A YOUR uncle is able to make a will on the flat, but whether it can be willed away will depend on two factors.


The first is the manner in which your uncle holds the flat with his wife, that is, whether as joint tenants (the usual manner of holding) or as tenants- in-common in defined shares.


The second is the right of survivorship if the flat is held as joint tenants.


If the flat is held as tenants- in-common in defined shares, your uncle can will his specific share away and, upon his death, the will operates to bequeath his share to his specified beneficiary.


If the flat is held as joint tenants with his wife, then the right of survivorship operates. This means that if your aunt dies before your uncle, the whole flat will belong to him and he can will it away.


If your uncle dies before your aunt, his undivided share in the flat will accrue to your aunt wholly, leaving nothing for his will to operate upon. Therefore, a will in these circumstances will not be useful.


You mentioned that the HDB flat is fully paid for by your uncle. Nonetheless, as long as your aunt’s name is included as joint owner of the flat, she has legal and equitable rights to it.


She may have made indirect contributions to it through her years with the family.


In the event of your uncle’s death, his wife will be the sole beneficiary of the flat, if it is held by both of them as joint tenants.


No, your uncle does not require anybody’s consent to make a will or to agree to its contents. However, if his wife desires to make a will that mirrors your uncle’s will (these are called mutual wills), she will have to make one in her own name and sign it. She is not required to sign your uncle’s will.


Do take note also that no beneficiary should sign as a witness of a will.


Lim Choi Ming

Partner, KhattarWong


Advice provided in this column is not meant as a substitute for comprehensive professional advice.


Source: Straits Times

Buyers bidding up prices of shophouses

Buyers bidding up prices of shophouses 

While sales have slumped this year after a strong run, units costing over $5m are attracting strong demand


SHOPHOUSES have been a popular choice for investors, as well as occupiers who sought to avoid the hefty office- rent increases that were so rampant last year.


But after a spectacular year, shophouse sales have sunk this year due to the cautious mood in the property market.


Nevertheless, new figures released by CBRE Research show that more buyers are snapping up shophouses that cost more than $5 million each.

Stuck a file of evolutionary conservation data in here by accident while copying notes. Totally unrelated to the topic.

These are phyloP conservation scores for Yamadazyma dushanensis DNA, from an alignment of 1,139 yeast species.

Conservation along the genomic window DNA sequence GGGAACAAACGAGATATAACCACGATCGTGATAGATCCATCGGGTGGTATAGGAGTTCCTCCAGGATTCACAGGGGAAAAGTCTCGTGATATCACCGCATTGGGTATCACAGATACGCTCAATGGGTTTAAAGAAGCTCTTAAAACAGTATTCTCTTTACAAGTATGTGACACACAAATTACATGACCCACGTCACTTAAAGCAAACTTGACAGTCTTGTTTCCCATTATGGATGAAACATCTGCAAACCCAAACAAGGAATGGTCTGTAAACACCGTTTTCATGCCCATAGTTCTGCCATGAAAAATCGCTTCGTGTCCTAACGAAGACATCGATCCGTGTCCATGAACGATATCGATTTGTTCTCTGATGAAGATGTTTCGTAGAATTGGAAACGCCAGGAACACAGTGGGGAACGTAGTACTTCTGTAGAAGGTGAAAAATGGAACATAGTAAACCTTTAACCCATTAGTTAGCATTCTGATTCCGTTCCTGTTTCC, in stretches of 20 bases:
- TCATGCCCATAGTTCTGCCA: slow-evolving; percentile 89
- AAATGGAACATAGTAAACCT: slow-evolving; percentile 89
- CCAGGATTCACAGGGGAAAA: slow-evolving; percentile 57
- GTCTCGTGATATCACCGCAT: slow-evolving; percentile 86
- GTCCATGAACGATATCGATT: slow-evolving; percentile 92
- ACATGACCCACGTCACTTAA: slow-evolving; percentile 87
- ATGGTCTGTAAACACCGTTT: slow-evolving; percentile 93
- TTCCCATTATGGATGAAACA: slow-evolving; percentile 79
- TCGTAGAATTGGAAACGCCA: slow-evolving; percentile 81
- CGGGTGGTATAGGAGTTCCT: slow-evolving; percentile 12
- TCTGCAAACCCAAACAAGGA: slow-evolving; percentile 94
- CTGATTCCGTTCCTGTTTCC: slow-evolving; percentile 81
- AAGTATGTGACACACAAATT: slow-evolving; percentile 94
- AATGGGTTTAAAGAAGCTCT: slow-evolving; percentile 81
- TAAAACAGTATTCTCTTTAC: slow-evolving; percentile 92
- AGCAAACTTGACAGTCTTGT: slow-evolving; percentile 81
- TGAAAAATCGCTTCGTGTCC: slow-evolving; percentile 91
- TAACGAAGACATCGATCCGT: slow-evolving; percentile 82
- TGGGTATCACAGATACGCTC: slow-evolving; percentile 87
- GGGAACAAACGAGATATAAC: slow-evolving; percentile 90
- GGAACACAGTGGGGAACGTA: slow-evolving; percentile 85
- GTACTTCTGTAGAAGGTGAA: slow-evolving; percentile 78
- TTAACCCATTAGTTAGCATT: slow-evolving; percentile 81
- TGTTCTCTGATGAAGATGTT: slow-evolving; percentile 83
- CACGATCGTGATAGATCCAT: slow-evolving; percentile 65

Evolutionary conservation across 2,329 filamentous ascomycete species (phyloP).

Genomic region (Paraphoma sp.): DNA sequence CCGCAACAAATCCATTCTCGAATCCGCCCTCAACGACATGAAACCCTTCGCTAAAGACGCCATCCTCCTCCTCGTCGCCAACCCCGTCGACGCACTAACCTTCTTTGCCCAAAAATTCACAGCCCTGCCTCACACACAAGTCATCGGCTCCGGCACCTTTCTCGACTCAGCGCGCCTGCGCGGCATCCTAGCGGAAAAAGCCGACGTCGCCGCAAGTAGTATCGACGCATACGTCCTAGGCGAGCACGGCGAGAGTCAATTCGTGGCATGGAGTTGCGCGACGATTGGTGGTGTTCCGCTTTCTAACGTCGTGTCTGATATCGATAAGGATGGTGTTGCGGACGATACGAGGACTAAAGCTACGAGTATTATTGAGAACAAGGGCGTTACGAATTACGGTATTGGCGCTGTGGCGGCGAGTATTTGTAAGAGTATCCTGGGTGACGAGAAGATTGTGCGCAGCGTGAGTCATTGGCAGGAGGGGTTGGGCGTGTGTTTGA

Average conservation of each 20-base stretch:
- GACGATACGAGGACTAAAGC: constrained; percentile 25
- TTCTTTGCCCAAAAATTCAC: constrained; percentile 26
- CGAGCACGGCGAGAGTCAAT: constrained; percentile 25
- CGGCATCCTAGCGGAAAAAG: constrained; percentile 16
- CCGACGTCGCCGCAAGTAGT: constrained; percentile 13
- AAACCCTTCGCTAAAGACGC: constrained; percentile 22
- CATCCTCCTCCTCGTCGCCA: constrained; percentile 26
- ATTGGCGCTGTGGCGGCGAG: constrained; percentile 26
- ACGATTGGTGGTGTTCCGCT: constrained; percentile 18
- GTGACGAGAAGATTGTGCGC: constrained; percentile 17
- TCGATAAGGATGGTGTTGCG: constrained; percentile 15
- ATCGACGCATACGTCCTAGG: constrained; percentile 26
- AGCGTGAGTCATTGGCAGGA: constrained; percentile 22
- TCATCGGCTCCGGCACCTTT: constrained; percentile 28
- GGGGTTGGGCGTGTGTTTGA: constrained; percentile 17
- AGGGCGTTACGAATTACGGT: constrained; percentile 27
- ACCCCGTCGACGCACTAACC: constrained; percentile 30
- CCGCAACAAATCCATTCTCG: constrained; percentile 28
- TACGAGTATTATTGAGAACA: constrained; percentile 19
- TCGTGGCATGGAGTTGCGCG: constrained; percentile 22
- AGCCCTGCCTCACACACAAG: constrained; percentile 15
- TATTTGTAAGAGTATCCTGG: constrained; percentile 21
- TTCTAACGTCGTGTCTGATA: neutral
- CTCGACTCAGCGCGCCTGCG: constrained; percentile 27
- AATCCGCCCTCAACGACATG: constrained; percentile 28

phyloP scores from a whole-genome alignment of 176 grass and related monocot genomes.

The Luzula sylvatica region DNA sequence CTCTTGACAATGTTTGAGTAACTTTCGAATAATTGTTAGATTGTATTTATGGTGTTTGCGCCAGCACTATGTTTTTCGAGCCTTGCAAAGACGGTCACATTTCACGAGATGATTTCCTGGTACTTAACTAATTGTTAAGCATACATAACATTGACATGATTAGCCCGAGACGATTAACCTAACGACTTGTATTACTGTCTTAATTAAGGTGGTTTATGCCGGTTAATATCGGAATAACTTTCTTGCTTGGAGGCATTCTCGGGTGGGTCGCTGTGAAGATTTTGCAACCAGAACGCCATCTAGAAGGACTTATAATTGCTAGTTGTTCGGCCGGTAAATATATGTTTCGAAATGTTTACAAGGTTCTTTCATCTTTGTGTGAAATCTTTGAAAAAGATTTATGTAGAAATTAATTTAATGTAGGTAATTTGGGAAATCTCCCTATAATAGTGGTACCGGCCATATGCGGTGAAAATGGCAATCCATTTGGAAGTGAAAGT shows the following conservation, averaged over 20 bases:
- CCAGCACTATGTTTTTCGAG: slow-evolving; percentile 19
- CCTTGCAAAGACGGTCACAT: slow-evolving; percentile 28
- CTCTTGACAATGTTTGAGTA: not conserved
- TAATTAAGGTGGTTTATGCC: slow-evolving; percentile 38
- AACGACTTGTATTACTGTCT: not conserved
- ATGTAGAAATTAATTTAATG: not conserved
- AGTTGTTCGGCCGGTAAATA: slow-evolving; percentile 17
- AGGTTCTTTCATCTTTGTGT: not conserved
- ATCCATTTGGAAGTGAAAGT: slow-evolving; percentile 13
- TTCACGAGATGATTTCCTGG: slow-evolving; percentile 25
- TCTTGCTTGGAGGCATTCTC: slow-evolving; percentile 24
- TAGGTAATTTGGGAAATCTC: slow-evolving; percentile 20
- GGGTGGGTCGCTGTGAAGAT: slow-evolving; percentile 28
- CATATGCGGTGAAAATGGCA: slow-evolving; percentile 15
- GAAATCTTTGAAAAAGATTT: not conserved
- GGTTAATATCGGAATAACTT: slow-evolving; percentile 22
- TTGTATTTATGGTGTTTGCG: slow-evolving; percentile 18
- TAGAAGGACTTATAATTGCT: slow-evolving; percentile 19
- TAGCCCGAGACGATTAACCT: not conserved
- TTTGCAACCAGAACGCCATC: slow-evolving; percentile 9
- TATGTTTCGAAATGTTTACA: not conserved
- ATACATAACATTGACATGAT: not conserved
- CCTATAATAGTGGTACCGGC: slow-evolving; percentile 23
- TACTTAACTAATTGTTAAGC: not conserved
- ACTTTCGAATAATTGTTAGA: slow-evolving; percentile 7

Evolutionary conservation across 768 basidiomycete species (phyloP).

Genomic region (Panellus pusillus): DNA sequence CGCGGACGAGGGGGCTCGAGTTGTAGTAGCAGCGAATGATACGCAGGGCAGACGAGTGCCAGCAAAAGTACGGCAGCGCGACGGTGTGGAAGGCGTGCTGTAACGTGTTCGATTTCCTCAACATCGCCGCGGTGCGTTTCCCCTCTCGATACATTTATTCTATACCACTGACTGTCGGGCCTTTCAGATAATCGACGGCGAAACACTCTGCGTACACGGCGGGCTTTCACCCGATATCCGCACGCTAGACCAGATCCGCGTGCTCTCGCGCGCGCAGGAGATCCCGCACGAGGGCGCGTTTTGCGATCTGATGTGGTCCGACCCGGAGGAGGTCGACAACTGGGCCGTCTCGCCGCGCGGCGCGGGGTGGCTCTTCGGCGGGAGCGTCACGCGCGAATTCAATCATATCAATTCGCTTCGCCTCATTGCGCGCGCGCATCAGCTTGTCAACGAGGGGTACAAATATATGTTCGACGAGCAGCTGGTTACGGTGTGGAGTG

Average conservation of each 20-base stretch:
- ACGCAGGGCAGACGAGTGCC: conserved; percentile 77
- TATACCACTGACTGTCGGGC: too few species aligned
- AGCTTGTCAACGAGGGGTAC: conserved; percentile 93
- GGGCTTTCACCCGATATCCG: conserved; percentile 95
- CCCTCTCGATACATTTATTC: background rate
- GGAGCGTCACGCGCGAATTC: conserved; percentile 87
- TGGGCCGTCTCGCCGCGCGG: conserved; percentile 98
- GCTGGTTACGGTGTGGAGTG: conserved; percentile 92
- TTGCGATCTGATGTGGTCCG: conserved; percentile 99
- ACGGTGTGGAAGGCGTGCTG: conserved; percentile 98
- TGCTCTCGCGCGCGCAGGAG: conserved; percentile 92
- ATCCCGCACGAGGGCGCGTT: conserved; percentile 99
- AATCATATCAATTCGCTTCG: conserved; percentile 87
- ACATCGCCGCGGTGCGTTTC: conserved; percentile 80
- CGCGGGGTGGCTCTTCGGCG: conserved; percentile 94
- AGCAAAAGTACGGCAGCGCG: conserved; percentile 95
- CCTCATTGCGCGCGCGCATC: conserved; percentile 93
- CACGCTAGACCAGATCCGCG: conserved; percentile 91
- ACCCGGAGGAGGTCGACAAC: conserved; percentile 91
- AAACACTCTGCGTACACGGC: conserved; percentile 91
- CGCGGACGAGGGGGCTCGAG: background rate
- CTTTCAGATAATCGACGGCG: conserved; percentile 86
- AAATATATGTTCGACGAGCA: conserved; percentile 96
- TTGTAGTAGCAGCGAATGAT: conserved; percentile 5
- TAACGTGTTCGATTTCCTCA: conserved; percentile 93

So far this year, $98.58 million worth of properties have changed hands, compared with just above $1 billion worth for the whole of last year.


And since January, deals for shophouses worth more than $5 million each have reached 86 per cent of total sales, or $83.75 million, compared with 64 per cent of total sales or $694 million last year.


‘Investors and business owners still see shophouse units as an alternative to alleviate the current supply crunch in the office market,’ said CBRE Research’s executive director, Mr Li Hiaw Ho.


In the past two years, demand for shophouses has shot up, raising the value of such properties, he said.


For instance, in January this year, a European fund paid $6.88 million for four shophouses in Club Street.


The seller had bought them for $3.6 million in May last year.


But not all sellers can make such gains. A lot still depends on location.



Popular with smaller set-ups


Shophouses located near or within the Central Business District (CBD) are highly sought-after as they are usually located near MRT stations, said CBRE Research.


Last month, a fairly small 1,171 sq ft shophouse in Boat Quay was sold for a hefty $5.25 million. Earlier this month, a 1,455 sq ft shophouse in Bukit Pasoh Road went for $6.2 million.


There are cheaper options.


In Tanjong Katong Road, a few shophouses spread over 8,697 sq ft were sold for $8.2 million in March, according to CBRE data.


These same units were previously transacted in July last year for $7.72 million.


‘Shophouses tend to attract smaller set-ups, mainly because the shophouses are usually small,’ said Mr Li.


‘Some hedge funds and investment-related companies also find the units unique, similar to the townhouses which you can find in London,’ he added.


Tenants for shophouses in prime locations, such as Amoy Street and Telok Ayer Street, are mostly hedge funds, law firms, architectural firms, interior designing firms and art design schools such as Sotheby’s Art School, said CBRE Research.



Attractive rental yields


Rental yields for shophouses typically range from 4 to 6 per cent, above the usual residential ones of 3 to 4 per cent, said Colliers International’s deputy managing director for agency & business services, Ms Grace Ng.


For owner-occupiers, shophouses may make good investments as they could be paying less in mortgage payments every month compared to monthly rent in a prime office building, property consultants said.


Still, asking rents for shophouses in prime locations have jumped by at least 40 per cent or more in the past year, said Mr Li.


Current rates in the CBD such as Telok Ayer Street are as high as $8 per sq ft (psf) to $8.50 psf a month, up from $5 psf to $6 psf a month a year ago.


This compares with current average rents of around $16 psf for prime office building space.


‘Even with rising values and rents, shophouses are still attractive to tenants because of the current office supply crunch,’ said Mr Li.


For investors, shophouses may prove to be a better investment than a strata office unit, which gives a typical yield of 4 to 4.5 per cent, he said.


Colliers International is marketing a two-storey corner shophouse in Peck Seah Street, off Tanjong Pagar Road, at an indicative price of $6.1 million. At this price, the buyer of the tenanted property will get a rental yield of 5 per cent.


CBRE is selling a four-storey shophouse in Tanjong Pagar Road. The two existing tenants are paying rents of between $3 psf and $4 psf a month, which give a rental yield of 3.5 per cent.


But the leases will end next year, it said. Whoever buys the property – the asking price is $9 million – can ask for rents of at least $5 or $6 psf, which would give a yield of around 5 per cent.





For owner-occupiers, shophouses may make good investments, as they could be paying less in mortgage payments every month compared to monthly rent in a prime office building,


Rental yields, ranging typically from 4 to 6 per cent, are often higher than for residential and office units, say property consultants.


Source: Straits Times